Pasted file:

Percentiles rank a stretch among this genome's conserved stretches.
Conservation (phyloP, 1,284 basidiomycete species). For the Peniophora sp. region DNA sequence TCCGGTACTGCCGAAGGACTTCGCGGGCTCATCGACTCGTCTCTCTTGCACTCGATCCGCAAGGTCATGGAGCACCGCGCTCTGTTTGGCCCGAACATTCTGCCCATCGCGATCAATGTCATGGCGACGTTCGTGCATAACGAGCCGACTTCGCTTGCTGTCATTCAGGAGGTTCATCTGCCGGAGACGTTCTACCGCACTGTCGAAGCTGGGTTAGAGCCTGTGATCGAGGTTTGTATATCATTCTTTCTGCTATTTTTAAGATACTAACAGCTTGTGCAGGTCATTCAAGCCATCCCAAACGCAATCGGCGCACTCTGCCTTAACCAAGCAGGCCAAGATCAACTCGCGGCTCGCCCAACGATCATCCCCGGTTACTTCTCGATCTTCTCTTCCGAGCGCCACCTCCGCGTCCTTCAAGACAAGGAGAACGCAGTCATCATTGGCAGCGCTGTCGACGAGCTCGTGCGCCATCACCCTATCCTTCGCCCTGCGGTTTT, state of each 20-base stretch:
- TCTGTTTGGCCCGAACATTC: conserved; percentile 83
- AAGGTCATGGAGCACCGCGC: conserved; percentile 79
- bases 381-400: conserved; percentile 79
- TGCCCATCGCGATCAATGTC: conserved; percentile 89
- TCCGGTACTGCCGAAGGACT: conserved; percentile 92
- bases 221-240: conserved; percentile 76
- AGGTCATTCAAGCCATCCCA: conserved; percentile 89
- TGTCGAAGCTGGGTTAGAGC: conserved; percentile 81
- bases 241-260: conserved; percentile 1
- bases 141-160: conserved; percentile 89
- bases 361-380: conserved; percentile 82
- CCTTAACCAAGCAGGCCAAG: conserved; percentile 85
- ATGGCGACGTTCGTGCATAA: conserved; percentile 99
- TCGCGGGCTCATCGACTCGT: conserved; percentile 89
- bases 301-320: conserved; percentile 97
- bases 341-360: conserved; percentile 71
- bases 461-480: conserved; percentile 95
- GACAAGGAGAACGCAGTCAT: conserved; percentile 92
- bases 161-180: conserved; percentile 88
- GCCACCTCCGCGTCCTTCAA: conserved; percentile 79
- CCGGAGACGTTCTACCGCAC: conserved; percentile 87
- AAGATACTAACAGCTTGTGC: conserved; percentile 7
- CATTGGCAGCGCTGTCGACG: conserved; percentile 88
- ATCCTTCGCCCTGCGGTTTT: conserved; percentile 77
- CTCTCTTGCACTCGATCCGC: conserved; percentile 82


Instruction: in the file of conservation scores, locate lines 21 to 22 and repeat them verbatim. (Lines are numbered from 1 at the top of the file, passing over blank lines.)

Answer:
- bases 161-180: conserved; percentile 88
- GCCACCTCCGCGTCCTTCAA: conserved; percentile 79